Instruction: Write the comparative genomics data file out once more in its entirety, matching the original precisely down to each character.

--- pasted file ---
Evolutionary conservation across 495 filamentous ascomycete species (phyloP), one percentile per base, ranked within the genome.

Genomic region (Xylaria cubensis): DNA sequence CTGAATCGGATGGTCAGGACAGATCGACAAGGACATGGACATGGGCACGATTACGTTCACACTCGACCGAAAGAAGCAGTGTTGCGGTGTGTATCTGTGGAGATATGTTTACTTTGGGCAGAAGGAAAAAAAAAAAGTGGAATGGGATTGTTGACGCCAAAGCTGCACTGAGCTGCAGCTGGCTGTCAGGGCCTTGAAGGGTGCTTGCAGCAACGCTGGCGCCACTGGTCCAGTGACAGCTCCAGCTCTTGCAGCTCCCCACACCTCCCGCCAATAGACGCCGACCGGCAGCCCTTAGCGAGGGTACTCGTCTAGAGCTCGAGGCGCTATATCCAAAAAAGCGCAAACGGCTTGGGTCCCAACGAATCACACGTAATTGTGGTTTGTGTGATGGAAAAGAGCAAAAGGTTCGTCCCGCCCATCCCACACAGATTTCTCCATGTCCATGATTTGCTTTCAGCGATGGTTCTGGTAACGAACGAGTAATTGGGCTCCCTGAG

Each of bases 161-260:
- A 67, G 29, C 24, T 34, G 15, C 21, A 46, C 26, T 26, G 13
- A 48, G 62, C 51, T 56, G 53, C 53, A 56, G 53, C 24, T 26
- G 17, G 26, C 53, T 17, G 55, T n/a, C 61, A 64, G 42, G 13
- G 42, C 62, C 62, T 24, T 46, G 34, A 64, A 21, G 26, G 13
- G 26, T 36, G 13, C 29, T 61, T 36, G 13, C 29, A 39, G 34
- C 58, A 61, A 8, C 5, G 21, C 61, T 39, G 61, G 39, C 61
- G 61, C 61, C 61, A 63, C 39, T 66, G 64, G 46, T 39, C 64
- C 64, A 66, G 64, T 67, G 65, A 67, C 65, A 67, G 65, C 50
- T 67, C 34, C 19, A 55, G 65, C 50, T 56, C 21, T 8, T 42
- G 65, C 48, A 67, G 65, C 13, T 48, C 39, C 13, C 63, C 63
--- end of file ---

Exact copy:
Evolutionary conservation across 495 filamentous ascomycete species (phyloP), one percentile per base, ranked within the genome.

Genomic region (Xylaria cubensis): DNA sequence CTGAATCGGATGGTCAGGACAGATCGACAAGGACATGGACATGGGCACGATTACGTTCACACTCGACCGAAAGAAGCAGTGTTGCGGTGTGTATCTGTGGAGATATGTTTACTTTGGGCAGAAGGAAAAAAAAAAAGTGGAATGGGATTGTTGACGCCAAAGCTGCACTGAGCTGCAGCTGGCTGTCAGGGCCTTGAAGGGTGCTTGCAGCAACGCTGGCGCCACTGGTCCAGTGACAGCTCCAGCTCTTGCAGCTCCCCACACCTCCCGCCAATAGACGCCGACCGGCAGCCCTTAGCGAGGGTACTCGTCTAGAGCTCGAGGCGCTATATCCAAAAAAGCGCAAACGGCTTGGGTCCCAACGAATCACACGTAATTGTGGTTTGTGTGATGGAAAAGAGCAAAAGGTTCGTCCCGCCCATCCCACACAGATTTCTCCATGTCCATGATTTGCTTTCAGCGATGGTTCTGGTAACGAACGAGTAATTGGGCTCCCTGAG

Each of bases 161-260:
- A 67, G 29, C 24, T 34, G 15, C 21, A 46, C 26, T 26, G 13
- A 48, G 62, C 51, T 56, G 53, C 53, A 56, G 53, C 24, T 26
- G 17, G 26, C 53, T 17, G 55, T n/a, C 61, A 64, G 42, G 13
- G 42, C 62, C 62, T 24, T 46, G 34, A 64, A 21, G 26, G 13
- G 26, T 36, G 13, C 29, T 61, T 36, G 13, C 29, A 39, G 34
- C 58, A 61, A 8, C 5, G 21, C 61, T 39, G 61, G 39, C 61
- G 61, C 61, C 61, A 63, C 39, T 66, G 64, G 46, T 39, C 64
- C 64, A 66, G 64, T 67, G 65, A 67, C 65, A 67, G 65, C 50
- T 67, C 34, C 19, A 55, G 65, C 50, T 56, C 21, T 8, T 42
- G 65, C 48, A 67, G 65, C 13, T 48, C 39, C 13, C 63, C 63